Classic Indiana Foods: the Good, the Bad, and the Wee Bit Gross

We love to eat, and what’s wrong with that? 

Indiana earned the title Crossroads of America for the tangle of highways that criss-cross the state, but that hodgepodge of cultural traffic brought with it a hodgepodge of food fancies.

This list is by no means definitive, and I fully expect someone to read it and curse me for forgetting an essential dish. I apologize in advance. I have been a Hoosier since birth and did my best.

Sugar Cream Pie

This first dish is the most obvious, because it is the official pie of the Hoosier state. There’s a thousand varieties and as many recipes…so instead of providing a recipe, I am offering this link to Wick’s Pies in Winchester, Indiana, which sells 750,000 sugar cream pies a year.

If they sell that many pies, chances are they know how to make them better than anyone.

Breaded Pork Tenderloin Sandwich

Take a lean(ish) cut of pork and run it through a tenderizer a half-dozen times. Bread it, fry it, and slap it between two buns with a generous glob of mayonnaise, onions, some pickles and lettuce…Is that really all there is to it? Thankfully, no.


This crispy sandwich should be the size of a dinner plate to earn a true Hoosier’s appreciation. Taste of Home offers a nice recipe HERE. If you’re too busy to cook, then try one at its source: Nick’s Kitchen in Huntington, Indiana, recognized as the first to serve this humungous hulk of a meal. Order one for lunch. By the time dinner rolls around, you might have it finished.

Hoosier Chili

Don’t be surprised if you spot a Hoosier or Ohioan pouring this concoction over some spaghetti or macaroni. The biggest difference between our chili and traditional versions? Instead of broth, we use tomato sauce. Or tomato soup. Or tomato paste. Or even V8. Check out this fascinating history of Hoosier chili from the IndyStar to learn more.

Corn Dogs

There’s almost a century of debate on the origin of this fair-food delicacy, but most agree that it’s likely German in origin and a drive-in in Illinois was one of the first to shove it on a stick. Whatever the original source, Indiana fair-goers chomp them down by the millions, and they are available in virtually every mid-sized market across the state, with some of, uh, dubious quality.

Persimmon Pudding

What is persimmon pudding? Or, for that matter, what the heck is a persimmon? Imagine a tomato with the taste of an apple and the consistency of a peach. That’s sort of a persimmon.

Persimmon pudding is either steamed or baked with water, much like a traditional English Christmas pudding, then served warm with whip cream. For those adhering to strict tradition, it can also be topped with a trickle of caramel brandy sauce. If you want to know more, here’s an entire page dedicated to this legendary Hoosier dessert.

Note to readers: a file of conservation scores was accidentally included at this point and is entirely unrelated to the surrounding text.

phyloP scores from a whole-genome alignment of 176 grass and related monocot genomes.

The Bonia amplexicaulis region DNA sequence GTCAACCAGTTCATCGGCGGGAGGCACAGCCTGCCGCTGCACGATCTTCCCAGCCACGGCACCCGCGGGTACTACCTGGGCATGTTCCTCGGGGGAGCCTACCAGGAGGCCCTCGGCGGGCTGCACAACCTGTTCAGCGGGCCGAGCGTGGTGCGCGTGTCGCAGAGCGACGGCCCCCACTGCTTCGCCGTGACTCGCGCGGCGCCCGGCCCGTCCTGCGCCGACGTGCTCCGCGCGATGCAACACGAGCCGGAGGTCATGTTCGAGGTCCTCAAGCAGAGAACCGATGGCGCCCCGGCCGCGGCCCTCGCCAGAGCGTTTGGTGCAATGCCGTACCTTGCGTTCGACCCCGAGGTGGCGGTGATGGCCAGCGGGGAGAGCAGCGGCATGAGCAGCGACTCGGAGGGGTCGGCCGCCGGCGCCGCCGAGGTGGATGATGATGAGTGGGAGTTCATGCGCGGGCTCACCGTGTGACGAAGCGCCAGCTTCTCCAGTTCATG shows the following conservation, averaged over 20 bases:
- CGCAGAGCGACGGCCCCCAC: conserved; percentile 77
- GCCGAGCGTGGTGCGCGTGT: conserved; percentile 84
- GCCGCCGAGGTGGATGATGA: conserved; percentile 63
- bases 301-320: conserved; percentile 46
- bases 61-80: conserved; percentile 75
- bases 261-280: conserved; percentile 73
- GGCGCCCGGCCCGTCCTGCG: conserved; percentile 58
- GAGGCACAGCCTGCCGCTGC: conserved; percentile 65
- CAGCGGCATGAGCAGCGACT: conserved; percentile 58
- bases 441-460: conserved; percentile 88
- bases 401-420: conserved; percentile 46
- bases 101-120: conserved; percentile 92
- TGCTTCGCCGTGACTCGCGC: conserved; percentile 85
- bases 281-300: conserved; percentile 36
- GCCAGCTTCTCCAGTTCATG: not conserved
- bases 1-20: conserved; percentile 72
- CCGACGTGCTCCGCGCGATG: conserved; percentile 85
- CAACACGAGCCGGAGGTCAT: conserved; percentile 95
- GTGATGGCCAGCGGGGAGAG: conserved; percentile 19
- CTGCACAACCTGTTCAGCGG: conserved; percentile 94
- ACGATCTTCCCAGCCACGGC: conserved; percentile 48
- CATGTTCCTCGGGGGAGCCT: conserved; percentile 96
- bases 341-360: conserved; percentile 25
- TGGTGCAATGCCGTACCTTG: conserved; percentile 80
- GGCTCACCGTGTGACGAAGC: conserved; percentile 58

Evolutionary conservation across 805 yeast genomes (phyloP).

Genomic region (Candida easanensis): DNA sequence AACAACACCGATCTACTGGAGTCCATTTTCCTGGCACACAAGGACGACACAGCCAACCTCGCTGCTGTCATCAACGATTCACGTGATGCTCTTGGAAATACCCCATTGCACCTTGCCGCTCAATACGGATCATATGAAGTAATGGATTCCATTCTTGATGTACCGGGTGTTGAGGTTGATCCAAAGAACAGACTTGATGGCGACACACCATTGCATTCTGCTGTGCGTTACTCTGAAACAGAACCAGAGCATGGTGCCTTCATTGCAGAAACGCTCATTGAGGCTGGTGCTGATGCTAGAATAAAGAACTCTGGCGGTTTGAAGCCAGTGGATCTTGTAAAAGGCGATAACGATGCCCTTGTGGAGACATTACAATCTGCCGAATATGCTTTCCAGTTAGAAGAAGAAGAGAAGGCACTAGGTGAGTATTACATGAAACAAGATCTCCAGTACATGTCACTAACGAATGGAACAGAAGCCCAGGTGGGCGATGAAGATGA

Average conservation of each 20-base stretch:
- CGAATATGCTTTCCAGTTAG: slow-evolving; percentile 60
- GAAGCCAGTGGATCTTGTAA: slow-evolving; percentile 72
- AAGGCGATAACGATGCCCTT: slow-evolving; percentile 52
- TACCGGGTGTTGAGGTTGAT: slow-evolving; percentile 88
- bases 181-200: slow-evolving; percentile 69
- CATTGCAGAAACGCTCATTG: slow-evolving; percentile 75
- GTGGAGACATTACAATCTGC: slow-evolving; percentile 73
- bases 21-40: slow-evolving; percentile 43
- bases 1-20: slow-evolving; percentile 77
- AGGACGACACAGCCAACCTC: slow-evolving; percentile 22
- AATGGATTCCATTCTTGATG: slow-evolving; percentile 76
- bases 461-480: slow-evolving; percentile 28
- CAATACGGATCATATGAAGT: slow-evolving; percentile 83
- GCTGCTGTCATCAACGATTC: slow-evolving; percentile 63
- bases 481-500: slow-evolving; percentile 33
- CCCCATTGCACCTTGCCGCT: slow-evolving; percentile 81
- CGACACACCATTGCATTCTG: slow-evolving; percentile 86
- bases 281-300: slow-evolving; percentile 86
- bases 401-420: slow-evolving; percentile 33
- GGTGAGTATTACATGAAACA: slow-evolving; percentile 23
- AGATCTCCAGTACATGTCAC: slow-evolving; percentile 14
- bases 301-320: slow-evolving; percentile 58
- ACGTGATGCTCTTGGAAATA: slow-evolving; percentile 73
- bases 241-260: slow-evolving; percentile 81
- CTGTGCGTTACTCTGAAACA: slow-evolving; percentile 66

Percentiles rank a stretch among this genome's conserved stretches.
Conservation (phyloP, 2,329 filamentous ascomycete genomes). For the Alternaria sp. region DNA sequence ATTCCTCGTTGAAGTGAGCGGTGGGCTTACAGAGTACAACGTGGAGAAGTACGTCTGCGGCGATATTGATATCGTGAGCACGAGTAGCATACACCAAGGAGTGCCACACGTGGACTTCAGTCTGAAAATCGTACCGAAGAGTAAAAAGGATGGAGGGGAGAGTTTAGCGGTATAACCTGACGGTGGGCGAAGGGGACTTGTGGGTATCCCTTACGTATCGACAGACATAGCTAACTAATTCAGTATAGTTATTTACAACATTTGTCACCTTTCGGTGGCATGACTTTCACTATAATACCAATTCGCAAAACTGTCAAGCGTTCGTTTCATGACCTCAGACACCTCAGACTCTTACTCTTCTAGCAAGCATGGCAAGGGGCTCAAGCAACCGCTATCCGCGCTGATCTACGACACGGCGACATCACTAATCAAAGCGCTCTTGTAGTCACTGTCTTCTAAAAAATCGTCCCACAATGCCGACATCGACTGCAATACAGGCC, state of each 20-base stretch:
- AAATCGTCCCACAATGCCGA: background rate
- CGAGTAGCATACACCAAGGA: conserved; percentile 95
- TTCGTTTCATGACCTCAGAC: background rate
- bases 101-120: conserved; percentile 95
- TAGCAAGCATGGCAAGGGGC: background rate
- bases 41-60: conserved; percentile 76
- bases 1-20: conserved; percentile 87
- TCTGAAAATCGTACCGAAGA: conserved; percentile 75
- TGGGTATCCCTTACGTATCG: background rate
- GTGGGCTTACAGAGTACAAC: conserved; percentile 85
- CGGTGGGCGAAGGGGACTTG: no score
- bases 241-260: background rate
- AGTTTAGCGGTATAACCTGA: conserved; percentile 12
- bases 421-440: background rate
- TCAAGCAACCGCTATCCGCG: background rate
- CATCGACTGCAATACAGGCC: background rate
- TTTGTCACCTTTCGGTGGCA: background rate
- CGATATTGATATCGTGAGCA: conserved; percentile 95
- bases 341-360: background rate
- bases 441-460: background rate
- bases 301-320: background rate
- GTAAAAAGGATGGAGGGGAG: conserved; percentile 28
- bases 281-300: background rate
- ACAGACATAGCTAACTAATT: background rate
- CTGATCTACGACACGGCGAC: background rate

Gourmet Popcorn

Sigh. What can a Hoosier say? We like our popcorn. We should, since we produce over 200 million pounds of it a year. The weirder the combination of ingredients, the better, and if you slap the word GOURMET on it, you’ll really get us interested. Here’s a cool source to satisfy your popcorn fix: Not Just Popcorn, Etc. in Edinburgh, Indiana. 


Brave Hoosiers are willing to try anything and everything dipped and fried in a variety of oils, no matter what the Surgeon General might say. We Hoosiers proudly advertise our love of deep-fried funnel cakes, elephant ears, Oreos, Twinkies, Snickers, pickles, apples, cheesecakes, White Castles, cheeseburgers, eggs…pizza…

Geez, maybe we do have a problem.

Canned Pickles

Canning is as practical and useful today as it was fifty years ago, and often an art that passed down from generation to generation without gender boundaries. I know as many men that can as women.

In Indiana, pickles seem to be our food of choice for gourmet canning, and we’ve composed hundreds of variations on a seemingly combination of cucumbers, vinegar, water and salt. Garlic pickles, mustard pickles, spicy pickles, sweet & spicy pickles, super spicy pickles, peppercorn pickles…


Fried Brain Sandwiches

I…I just can’t eat this. My grandmother could and my grandfather (God rest) would chow down on these until Doomsday, but I just can’t eat brains and know it. That said, I suspect my grandmother might have mixed in a little pork brain with our scrambled eggs when I was a kid. She’s crafty.

Anyway…some Hoosier love fried brain sandwiches. Not head cheese, mind you, but actually fried pork brain sandwiches. Here’s an informative piece from Gastro Obscura on the fried brain sandwich, including the best place in Indiana to find it. If you’re interested.

Beef Manhattan

I saved my best for last.

As a kid growing up in Indiana, this was one of my favorite meals to order at a restaurant AND eat at home. A thick slice of bread, topped with a glob of mashed potatoes (skins-on preferably), then some tender roast beef and a super-generous portion of beef gravy. It was the kind of meal only a kid could enjoy, because an adult would pass out from the carbohydrate overload.

Problem is, only Indiana’s older dining establishments still serve the Beef Manhattan, which I think is a cultural tragedy. Here’s a great recipe for those interested and inclined (although it’s called a “Manhattan Hot Shot Sandwich” in the article).